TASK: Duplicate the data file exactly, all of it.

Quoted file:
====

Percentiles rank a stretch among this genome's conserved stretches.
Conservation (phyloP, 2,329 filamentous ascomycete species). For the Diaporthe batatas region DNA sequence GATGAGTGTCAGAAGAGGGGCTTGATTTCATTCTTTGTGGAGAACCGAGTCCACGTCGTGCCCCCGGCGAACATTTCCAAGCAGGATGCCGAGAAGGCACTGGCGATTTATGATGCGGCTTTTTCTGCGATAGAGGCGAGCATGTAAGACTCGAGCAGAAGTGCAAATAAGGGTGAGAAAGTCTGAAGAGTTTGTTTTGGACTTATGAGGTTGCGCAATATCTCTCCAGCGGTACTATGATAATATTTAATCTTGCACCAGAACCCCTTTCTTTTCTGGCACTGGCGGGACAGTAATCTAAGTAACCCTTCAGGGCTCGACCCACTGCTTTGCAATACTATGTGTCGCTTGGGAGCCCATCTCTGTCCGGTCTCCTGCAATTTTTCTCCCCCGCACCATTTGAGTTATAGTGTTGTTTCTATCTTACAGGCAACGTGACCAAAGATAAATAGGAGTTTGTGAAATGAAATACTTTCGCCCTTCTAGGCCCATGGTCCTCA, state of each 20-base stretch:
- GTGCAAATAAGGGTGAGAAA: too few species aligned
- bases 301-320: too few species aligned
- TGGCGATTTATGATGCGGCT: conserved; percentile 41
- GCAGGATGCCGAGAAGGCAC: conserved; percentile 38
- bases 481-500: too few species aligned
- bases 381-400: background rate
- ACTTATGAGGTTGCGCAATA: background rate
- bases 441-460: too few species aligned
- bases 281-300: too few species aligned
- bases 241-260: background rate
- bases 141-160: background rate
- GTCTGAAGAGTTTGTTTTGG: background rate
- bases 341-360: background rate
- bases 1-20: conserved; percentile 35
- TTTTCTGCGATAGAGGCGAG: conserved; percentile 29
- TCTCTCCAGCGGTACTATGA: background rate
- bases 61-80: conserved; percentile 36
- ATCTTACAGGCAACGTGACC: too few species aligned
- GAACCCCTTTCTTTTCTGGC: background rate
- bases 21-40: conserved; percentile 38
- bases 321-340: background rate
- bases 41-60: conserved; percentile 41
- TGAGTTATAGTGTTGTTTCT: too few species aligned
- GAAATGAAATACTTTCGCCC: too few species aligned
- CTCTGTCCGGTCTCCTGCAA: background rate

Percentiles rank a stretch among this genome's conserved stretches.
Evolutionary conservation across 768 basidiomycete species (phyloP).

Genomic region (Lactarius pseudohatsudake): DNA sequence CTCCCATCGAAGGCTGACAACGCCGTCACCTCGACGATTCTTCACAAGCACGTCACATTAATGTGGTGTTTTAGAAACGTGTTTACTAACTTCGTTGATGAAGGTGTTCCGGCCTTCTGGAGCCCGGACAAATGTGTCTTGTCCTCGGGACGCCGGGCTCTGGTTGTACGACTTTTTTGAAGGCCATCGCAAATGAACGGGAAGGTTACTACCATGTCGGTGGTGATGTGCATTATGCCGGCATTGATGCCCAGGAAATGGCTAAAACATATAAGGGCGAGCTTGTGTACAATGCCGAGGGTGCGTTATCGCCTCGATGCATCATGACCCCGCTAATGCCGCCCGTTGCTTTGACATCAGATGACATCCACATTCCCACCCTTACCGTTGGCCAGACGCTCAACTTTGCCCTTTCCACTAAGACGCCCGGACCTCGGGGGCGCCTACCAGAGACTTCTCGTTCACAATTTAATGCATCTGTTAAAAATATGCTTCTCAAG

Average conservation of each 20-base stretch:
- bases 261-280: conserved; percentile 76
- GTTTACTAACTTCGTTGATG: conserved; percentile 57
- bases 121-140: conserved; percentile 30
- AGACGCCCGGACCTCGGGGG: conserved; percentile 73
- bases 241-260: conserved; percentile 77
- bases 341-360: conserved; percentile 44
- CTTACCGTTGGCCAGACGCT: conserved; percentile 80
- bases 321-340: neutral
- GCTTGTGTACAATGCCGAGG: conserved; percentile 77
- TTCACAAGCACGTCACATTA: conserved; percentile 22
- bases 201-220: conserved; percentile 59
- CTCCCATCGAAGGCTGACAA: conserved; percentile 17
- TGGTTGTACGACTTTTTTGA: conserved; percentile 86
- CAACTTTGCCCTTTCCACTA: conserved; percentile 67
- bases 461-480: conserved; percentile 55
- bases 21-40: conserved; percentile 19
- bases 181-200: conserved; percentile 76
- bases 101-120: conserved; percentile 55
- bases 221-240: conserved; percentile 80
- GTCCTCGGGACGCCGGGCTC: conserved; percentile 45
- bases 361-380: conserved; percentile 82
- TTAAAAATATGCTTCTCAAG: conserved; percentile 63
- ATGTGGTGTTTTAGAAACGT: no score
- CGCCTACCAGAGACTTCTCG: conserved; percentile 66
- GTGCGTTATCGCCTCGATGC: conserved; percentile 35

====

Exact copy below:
Percentiles rank a stretch among this genome's conserved stretches.
Conservation (phyloP, 2,329 filamentous ascomycete species). For the Diaporthe batatas region DNA sequence GATGAGTGTCAGAAGAGGGGCTTGATTTCATTCTTTGTGGAGAACCGAGTCCACGTCGTGCCCCCGGCGAACATTTCCAAGCAGGATGCCGAGAAGGCACTGGCGATTTATGATGCGGCTTTTTCTGCGATAGAGGCGAGCATGTAAGACTCGAGCAGAAGTGCAAATAAGGGTGAGAAAGTCTGAAGAGTTTGTTTTGGACTTATGAGGTTGCGCAATATCTCTCCAGCGGTACTATGATAATATTTAATCTTGCACCAGAACCCCTTTCTTTTCTGGCACTGGCGGGACAGTAATCTAAGTAACCCTTCAGGGCTCGACCCACTGCTTTGCAATACTATGTGTCGCTTGGGAGCCCATCTCTGTCCGGTCTCCTGCAATTTTTCTCCCCCGCACCATTTGAGTTATAGTGTTGTTTCTATCTTACAGGCAACGTGACCAAAGATAAATAGGAGTTTGTGAAATGAAATACTTTCGCCCTTCTAGGCCCATGGTCCTCA, state of each 20-base stretch:
- GTGCAAATAAGGGTGAGAAA: too few species aligned
- bases 301-320: too few species aligned
- TGGCGATTTATGATGCGGCT: conserved; percentile 41
- GCAGGATGCCGAGAAGGCAC: conserved; percentile 38
- bases 481-500: too few species aligned
- bases 381-400: background rate
- ACTTATGAGGTTGCGCAATA: background rate
- bases 441-460: too few species aligned
- bases 281-300: too few species aligned
- bases 241-260: background rate
- bases 141-160: background rate
- GTCTGAAGAGTTTGTTTTGG: background rate
- bases 341-360: background rate
- bases 1-20: conserved; percentile 35
- TTTTCTGCGATAGAGGCGAG: conserved; percentile 29
- TCTCTCCAGCGGTACTATGA: background rate
- bases 61-80: conserved; percentile 36
- ATCTTACAGGCAACGTGACC: too few species aligned
- GAACCCCTTTCTTTTCTGGC: background rate
- bases 21-40: conserved; percentile 38
- bases 321-340: background rate
- bases 41-60: conserved; percentile 41
- TGAGTTATAGTGTTGTTTCT: too few species aligned
- GAAATGAAATACTTTCGCCC: too few species aligned
- CTCTGTCCGGTCTCCTGCAA: background rate

Percentiles rank a stretch among this genome's conserved stretches.
Evolutionary conservation across 768 basidiomycete species (phyloP).

Genomic region (Lactarius pseudohatsudake): DNA sequence CTCCCATCGAAGGCTGACAACGCCGTCACCTCGACGATTCTTCACAAGCACGTCACATTAATGTGGTGTTTTAGAAACGTGTTTACTAACTTCGTTGATGAAGGTGTTCCGGCCTTCTGGAGCCCGGACAAATGTGTCTTGTCCTCGGGACGCCGGGCTCTGGTTGTACGACTTTTTTGAAGGCCATCGCAAATGAACGGGAAGGTTACTACCATGTCGGTGGTGATGTGCATTATGCCGGCATTGATGCCCAGGAAATGGCTAAAACATATAAGGGCGAGCTTGTGTACAATGCCGAGGGTGCGTTATCGCCTCGATGCATCATGACCCCGCTAATGCCGCCCGTTGCTTTGACATCAGATGACATCCACATTCCCACCCTTACCGTTGGCCAGACGCTCAACTTTGCCCTTTCCACTAAGACGCCCGGACCTCGGGGGCGCCTACCAGAGACTTCTCGTTCACAATTTAATGCATCTGTTAAAAATATGCTTCTCAAG

Average conservation of each 20-base stretch:
- bases 261-280: conserved; percentile 76
- GTTTACTAACTTCGTTGATG: conserved; percentile 57
- bases 121-140: conserved; percentile 30
- AGACGCCCGGACCTCGGGGG: conserved; percentile 73
- bases 241-260: conserved; percentile 77
- bases 341-360: conserved; percentile 44
- CTTACCGTTGGCCAGACGCT: conserved; percentile 80
- bases 321-340: neutral
- GCTTGTGTACAATGCCGAGG: conserved; percentile 77
- TTCACAAGCACGTCACATTA: conserved; percentile 22
- bases 201-220: conserved; percentile 59
- CTCCCATCGAAGGCTGACAA: conserved; percentile 17
- TGGTTGTACGACTTTTTTGA: conserved; percentile 86
- CAACTTTGCCCTTTCCACTA: conserved; percentile 67
- bases 461-480: conserved; percentile 55
- bases 21-40: conserved; percentile 19
- bases 181-200: conserved; percentile 76
- bases 101-120: conserved; percentile 55
- bases 221-240: conserved; percentile 80
- GTCCTCGGGACGCCGGGCTC: conserved; percentile 45
- bases 361-380: conserved; percentile 82
- TTAAAAATATGCTTCTCAAG: conserved; percentile 63
- ATGTGGTGTTTTAGAAACGT: no score
- CGCCTACCAGAGACTTCTCG: conserved; percentile 66
- GTGCGTTATCGCCTCGATGC: conserved; percentile 35